Copper and Copper Poisoning 銅與銅中毒(英文)
Copper and Copper Poisoning 銅與銅中毒(英文)
Copper in the free state is toxic. Almost all of the body's copper is bound to protein. In the United States, for example, the average daily intake of copper in adults is about 1.0 to 1.6 mg. In the food, the animal liver contains the most copper. In addition, lobster, oysters and soybeans are also rich in copper. Normally healthy adults should have a copper absorption of 0.9 mg/day. Studies have shown that if the patient is deficient in copper due to mutual antagonism of zinc and copper, the recommended amount of copper consumed is 3.0 mg/day. We take 2 to 5 mg of copper every day. The World Health Organization recommends a safe upper limit of 10 to 12 mg per day.
Copper in the body promotes the absorption of iron. Therefore, if the intake of copper is insufficient, it will lead to an lack of iron absorption and anemia. Also, insufficient copper can cause abnormalities in white blood cells, such as Neutropenia, and bone-related disorders such as osteoporosis, decreased bone density, and growth retardation. Other symptoms caused by lack of diarrhea, increased cholesterol levels, thyroid disease, abnormal fat metabolism, high triglycerides, non-alcoholic hepatitis, fatty liver disease, and mental and emotional depression. The most common cause of insufficient copper in the human body is excessive zinc intake. The absorption of copper and zinc in the intestines antagonizes each other, and kidney or intestinal diseases may also cause the loss of copper ions.
Possible causes of copper poisoning
- Excessive intake, food or drinking water pollution
- Insufficient amount of zinc in food
- Excess pesticides or pesticides
May lead to copper poisoning occupations: asphalt manufacturers, battery manufacturers, copper refining, gem dyeing, pigments and paints, preservatives, pyrotechnics, wallpaper manufacturing, soldiers, water treatment, welding, power industry, alloys Industry, electroplating industry, fungicide pesticides, snail-killing agents, pigment paint industry, etc.
Oil in copper and zinc in the intestinal absorption and competition with each other, leading to the problem of copper toxicity in recent years is gradually noticed, mainly the lack of zinc in the diet and the widespread use of copper-plated water pipes.
If you use copper cookware to cook acidic foods or hold acidic drinks, it may dissolve and release a few milligrams of copper, especially when the food contains zinc deficiency, which may cause acute toxicity symptoms such as nausea, vomiting and diarrhea.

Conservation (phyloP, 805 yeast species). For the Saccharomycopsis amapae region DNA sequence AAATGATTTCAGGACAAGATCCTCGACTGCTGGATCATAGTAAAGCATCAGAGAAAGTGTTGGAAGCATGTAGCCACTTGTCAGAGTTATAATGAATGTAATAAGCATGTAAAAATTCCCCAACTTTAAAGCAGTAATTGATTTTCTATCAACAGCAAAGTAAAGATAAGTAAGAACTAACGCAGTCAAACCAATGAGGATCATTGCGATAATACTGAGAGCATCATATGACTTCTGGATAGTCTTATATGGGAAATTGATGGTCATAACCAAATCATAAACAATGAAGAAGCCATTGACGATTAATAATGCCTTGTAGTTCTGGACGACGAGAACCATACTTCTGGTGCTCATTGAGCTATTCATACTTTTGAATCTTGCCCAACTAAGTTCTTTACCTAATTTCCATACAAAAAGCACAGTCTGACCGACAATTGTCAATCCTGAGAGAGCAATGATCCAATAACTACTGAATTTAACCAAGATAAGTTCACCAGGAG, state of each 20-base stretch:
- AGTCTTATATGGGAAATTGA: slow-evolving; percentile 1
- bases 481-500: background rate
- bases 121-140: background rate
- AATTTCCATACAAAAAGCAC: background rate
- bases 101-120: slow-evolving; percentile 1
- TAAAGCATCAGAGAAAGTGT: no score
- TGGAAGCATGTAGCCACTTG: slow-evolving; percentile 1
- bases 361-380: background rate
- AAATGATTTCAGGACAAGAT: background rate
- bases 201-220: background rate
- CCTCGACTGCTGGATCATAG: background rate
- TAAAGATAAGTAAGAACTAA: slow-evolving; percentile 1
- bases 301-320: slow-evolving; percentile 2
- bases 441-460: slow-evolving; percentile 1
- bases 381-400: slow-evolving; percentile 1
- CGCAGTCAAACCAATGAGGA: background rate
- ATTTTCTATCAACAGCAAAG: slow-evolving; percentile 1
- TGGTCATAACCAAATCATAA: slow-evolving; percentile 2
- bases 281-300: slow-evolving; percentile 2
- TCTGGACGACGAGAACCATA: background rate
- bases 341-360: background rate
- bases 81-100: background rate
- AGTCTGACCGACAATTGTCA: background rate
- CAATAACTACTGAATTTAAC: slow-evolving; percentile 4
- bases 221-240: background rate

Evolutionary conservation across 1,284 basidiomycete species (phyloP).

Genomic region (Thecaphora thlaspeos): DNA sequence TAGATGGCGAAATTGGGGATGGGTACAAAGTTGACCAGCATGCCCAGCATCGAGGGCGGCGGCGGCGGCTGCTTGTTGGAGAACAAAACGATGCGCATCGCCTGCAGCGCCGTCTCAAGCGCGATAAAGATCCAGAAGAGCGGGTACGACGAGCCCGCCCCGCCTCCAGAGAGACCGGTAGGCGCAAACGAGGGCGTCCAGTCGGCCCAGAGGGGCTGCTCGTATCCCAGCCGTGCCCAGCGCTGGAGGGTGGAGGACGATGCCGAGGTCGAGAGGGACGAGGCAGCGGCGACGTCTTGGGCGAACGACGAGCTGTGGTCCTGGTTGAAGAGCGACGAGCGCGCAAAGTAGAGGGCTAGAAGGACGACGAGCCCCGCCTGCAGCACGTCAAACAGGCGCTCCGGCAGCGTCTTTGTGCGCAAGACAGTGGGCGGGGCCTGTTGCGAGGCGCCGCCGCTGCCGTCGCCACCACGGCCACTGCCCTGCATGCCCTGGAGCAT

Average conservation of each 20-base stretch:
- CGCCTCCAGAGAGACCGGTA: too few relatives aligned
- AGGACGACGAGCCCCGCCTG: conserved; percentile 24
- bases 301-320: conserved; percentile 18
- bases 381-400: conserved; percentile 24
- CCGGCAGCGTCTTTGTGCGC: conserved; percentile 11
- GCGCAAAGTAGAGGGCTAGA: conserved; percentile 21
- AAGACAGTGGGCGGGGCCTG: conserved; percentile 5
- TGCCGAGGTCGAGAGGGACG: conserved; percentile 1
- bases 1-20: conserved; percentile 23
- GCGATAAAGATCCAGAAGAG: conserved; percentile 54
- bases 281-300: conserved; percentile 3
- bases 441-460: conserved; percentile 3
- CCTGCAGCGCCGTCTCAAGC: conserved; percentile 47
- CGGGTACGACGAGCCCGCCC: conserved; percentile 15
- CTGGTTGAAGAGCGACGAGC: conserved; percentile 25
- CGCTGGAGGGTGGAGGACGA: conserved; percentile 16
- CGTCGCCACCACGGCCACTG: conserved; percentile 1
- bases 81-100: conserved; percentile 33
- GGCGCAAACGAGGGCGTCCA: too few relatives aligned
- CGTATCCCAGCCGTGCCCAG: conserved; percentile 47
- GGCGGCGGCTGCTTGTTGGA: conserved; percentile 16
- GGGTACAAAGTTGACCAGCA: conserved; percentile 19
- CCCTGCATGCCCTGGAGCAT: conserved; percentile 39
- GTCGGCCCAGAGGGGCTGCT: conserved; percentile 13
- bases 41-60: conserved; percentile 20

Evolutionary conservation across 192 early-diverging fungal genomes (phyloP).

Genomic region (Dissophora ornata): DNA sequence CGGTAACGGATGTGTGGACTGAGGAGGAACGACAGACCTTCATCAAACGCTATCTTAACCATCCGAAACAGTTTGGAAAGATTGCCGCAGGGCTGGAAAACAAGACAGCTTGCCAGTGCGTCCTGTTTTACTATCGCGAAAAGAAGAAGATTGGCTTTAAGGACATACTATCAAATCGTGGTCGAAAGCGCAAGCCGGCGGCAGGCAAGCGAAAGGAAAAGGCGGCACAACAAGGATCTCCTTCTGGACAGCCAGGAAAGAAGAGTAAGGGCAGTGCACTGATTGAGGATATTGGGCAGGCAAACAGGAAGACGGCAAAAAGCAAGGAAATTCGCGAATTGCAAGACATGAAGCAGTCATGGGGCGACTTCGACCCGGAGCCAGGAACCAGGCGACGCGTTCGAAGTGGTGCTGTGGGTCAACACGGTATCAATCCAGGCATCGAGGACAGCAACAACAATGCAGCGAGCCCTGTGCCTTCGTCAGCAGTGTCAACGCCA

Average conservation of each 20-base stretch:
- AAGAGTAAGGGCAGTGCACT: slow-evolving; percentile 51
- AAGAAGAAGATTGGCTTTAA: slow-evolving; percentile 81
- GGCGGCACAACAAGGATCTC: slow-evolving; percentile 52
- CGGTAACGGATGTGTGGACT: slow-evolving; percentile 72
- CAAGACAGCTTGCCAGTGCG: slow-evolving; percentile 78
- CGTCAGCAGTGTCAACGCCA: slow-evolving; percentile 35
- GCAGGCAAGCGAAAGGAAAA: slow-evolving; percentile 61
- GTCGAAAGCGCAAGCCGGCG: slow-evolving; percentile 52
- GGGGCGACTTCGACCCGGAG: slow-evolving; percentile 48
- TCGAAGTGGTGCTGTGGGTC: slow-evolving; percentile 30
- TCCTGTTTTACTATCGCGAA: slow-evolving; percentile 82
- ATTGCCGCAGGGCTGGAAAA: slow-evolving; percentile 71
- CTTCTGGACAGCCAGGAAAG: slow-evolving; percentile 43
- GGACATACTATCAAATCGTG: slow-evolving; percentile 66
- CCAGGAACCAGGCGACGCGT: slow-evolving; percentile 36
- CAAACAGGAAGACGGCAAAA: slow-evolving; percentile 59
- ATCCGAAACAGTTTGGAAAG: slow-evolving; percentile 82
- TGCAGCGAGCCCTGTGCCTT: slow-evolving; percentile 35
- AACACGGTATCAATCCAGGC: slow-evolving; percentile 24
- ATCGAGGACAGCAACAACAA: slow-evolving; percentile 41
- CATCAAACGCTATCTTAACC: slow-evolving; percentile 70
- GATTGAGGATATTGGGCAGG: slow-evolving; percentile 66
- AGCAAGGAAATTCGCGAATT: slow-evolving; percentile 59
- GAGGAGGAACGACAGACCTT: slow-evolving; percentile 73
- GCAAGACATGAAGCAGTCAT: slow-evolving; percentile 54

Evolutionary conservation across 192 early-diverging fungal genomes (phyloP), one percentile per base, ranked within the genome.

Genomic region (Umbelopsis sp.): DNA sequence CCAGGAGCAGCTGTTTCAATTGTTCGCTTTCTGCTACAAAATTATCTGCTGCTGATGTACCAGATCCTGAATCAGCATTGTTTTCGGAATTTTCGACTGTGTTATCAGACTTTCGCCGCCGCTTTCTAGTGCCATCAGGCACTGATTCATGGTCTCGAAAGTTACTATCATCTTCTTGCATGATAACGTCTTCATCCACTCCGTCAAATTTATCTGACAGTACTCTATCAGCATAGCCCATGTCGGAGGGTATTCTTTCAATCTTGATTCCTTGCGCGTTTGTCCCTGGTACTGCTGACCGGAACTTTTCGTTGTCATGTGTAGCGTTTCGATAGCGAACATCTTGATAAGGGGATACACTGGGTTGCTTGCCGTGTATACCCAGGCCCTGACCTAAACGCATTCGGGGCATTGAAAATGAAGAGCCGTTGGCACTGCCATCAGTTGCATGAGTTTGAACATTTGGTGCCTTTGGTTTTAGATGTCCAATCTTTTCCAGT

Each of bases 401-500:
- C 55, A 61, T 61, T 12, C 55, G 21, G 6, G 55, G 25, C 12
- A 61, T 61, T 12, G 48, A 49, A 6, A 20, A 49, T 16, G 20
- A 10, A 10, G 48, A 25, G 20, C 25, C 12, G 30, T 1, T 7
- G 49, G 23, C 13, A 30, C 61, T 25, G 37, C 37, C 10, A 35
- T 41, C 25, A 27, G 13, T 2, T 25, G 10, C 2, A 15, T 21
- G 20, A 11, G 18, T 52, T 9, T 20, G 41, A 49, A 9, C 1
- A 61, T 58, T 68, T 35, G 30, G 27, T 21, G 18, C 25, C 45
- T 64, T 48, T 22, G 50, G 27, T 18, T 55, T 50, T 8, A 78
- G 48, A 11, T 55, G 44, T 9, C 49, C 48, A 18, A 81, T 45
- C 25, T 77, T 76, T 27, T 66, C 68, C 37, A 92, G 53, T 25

Mostly caused by food or juice contaminated with copper sulfate or food. If you eat a lot of copper, it will cause severe nausea and vomiting, abdominal pain, diarrhea, vomiting blood, degenerative hemoglobin, hematuria and other symptoms. In severe cases, there will be complications such as hepatitis, hypotension, coma, hemolysis, acute renal failure, and convulsions. Even death can happen.
Copper is an essential element of the human body and is quickly excreted through the urine and bile after absorption. There are currently few reports of chronic copper poisoning in the medical literature. However, some people think that long-term exposure to excessive copper or long-term use of copper tableware and water pipes may cause chronic liver disease.
Long-term inhalation of copper dust and fumes can cause perforation of the nose, pulmonary granuloma, pulmonary interstitial fibrosis (Vineyard Sprayer's Lung) and lung cancer.
Copper poisoning diagnosis
The amount of copper remaining in the body can be known by measuring the amount of copper in the 24-hour period, the serum Ceruloplasmin level, or the amount of copper in the red blood cells. Hair can also be used to detect copper poisoning if external contamination is excluded.
The concentration of copper in normal human serum is 70 ~ 160 mcg / dl, and the concentration of red blood cell copper is 90 ~ 150 mcg / dl. 24-hour urine contains 3 to 35 mcg/day, mostly less than 100 mcg/day.
Possible complications of copper poisoning
- Ingestion of copper sulfate (2gm) can cause hemolytic anemia, kidney damage, and even death.
- Acute poisoning is mainly supported by support and symptomatic treatment. Pay attention to maintain the smoothness of the respiratory tract and stable blood pressure, and treat with EDTA and DMPS.
- Chronic poisoning: Treatment with zinc tablets, DMPS and D-Penicillamine to promote copper excretion.
- Pay attention to the test of liver and kidney function, hemoglobin, electrolytes, and water balance.
Our hospital’s toxicology department and health examination center offer heavy metal detection and treatment.